Otherwise, not a whole lot to report. In order to not get bored, I decided to launch a self-study course in film history, mainly watching a lot of the keystone films in various movements, etc. I emailed a couple film profs, and got a recommended list, and ran that by my mom who saved me (or tried to) from Italian Neo-realism. We'll see how this 'course' pans out; I watched Battleship Potemkin today (USSR, 1925) and, well... ugh. Hopefully other films have better results.

Thursday, December 11, 2008

Book Challenge

So. There's this book challenge that I have somehow decided to sign up for. And yes, I know I'm in college and shouldn't be doing things like this. But what do you do at college? Well, to quote an excellent line from the movie The Great Debaters, "College is the only place where you can read all day." And all books apparently count. So really, this is just an excuse for me to keep track of all the books I read, a habit I got out of after high school. The rules can be found at the link above; my list will appear below.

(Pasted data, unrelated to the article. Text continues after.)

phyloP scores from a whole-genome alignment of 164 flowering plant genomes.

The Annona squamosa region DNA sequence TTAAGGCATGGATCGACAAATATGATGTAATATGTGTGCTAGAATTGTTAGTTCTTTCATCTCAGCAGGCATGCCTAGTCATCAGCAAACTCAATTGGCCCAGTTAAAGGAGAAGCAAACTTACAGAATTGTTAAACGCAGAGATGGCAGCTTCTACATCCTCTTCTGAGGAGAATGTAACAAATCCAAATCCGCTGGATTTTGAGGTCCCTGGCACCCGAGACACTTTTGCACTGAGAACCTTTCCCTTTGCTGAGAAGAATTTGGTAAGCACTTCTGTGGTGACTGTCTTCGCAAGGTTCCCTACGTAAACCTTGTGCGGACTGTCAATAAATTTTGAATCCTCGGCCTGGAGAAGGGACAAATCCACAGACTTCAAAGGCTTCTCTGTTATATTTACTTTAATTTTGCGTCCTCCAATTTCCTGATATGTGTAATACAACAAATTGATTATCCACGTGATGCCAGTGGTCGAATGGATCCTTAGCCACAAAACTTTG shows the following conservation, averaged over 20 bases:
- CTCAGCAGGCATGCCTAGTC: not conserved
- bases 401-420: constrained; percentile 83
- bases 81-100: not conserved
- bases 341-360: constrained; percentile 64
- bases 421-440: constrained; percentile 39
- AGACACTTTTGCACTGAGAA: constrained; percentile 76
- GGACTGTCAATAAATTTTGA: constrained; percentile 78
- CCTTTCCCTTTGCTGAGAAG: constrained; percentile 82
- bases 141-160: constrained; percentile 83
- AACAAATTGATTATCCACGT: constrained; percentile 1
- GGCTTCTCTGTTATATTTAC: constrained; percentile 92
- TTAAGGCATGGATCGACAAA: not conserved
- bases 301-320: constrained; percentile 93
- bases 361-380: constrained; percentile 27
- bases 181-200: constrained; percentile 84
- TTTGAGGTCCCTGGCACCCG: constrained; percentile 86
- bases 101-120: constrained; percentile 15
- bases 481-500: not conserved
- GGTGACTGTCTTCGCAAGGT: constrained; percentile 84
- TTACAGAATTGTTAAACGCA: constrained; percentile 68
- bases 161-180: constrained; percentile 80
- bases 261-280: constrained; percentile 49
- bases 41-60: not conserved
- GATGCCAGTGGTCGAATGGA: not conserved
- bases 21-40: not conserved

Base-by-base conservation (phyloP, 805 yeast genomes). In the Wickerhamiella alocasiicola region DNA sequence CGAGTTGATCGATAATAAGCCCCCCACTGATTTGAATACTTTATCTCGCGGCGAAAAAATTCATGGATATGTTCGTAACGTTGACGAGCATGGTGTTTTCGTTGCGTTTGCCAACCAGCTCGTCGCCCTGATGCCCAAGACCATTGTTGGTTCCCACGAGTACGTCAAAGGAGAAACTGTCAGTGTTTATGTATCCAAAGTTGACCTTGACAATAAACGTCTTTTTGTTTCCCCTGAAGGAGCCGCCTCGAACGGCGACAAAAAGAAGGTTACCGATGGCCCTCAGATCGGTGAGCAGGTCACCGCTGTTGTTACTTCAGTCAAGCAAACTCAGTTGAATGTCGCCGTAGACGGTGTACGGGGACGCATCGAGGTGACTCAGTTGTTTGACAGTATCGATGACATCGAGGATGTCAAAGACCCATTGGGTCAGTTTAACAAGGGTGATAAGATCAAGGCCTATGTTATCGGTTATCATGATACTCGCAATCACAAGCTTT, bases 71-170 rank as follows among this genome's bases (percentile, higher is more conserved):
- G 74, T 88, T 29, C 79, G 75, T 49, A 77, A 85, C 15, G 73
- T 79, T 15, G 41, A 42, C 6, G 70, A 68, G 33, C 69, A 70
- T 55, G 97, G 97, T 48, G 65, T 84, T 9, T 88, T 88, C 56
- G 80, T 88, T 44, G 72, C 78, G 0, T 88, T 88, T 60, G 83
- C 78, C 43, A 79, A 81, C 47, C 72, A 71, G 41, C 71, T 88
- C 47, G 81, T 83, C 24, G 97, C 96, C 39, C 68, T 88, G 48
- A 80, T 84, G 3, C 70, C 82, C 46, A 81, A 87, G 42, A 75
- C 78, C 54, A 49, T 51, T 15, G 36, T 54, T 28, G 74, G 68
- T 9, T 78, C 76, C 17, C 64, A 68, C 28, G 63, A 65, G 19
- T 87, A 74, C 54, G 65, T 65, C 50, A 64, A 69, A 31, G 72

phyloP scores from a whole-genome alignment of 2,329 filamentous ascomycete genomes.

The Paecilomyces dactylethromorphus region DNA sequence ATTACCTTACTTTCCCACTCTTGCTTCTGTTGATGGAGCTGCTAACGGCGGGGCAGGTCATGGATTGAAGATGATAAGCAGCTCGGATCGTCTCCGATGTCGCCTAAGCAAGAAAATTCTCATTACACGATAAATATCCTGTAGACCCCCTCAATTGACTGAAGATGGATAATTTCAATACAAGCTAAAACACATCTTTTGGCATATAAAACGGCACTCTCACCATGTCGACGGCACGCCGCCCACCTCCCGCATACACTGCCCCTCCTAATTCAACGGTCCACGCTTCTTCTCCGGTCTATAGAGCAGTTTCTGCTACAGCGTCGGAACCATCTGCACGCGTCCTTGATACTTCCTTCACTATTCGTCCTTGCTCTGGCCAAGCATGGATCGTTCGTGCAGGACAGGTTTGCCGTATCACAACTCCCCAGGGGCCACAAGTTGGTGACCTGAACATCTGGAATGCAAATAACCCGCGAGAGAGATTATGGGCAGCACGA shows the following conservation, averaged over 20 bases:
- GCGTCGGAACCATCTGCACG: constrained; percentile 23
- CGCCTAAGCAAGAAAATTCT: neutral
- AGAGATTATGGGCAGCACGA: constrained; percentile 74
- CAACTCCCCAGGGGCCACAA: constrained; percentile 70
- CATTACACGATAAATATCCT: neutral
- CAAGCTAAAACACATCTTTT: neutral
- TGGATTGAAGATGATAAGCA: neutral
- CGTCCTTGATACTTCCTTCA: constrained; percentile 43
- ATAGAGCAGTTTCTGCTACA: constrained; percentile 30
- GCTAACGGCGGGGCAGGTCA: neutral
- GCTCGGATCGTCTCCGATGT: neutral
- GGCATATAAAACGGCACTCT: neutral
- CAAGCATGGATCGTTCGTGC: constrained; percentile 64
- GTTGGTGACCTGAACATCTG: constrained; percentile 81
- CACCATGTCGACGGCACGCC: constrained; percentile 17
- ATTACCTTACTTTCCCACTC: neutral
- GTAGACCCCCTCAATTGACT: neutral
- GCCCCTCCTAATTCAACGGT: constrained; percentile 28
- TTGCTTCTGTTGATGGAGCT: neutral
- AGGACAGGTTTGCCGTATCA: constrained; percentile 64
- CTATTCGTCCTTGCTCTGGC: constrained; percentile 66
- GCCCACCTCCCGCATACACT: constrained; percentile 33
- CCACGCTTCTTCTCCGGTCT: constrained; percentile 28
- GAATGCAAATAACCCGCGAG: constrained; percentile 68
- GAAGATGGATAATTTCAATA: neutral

Books Read, 2009:

1. The Picture of Dorian Gray, by Oscar Wilde
2. Salome, by Oscar Wilde
3. The Importance of Being Earnest, by Oscar Wilde
4. De Profundis, by Oscar Wilde
5. Poems, Poems in Prose, and a Fairy Tale, by Oscar Wilde
6. Anecdotes and Sayings of Oscar Wilde, by Oscar Wilde et al.
7. The Critic as Artist, by Oscar Wilde
8. The Satanic Verses, by Salman Rushdie
9. The Disreputable History of Frankie Landau-Banks, by E. Lockhart
10. This Side of Paradise, by F. Scott Fitzgerald
11. The Roots of African-American Drama
12. The Adventures of Hucklberry Finn, by Mark Twain
13. Reading Like a Writer, by Francine Prose [Reading for Class]
14. The Writer's Book of Days, by Judy Reeves
15. Creating The Accomplished Image [Partly read, for class]
16. The People's Bible Commentary: Romans
17. Wheelock's Latin
18. God's No and God's Yes, by CFW Walther [half-read, for class]
19. The Urth of the New Sun, by Gene Wolfe
20. The Wolves of Willoughby Chase, by Joan Aiken
21. The Abolition of Man, by C.S. Lewis
22. Manalive, by G.K. Chesterton
23. A Clockwork Orange, by Anthony Burgess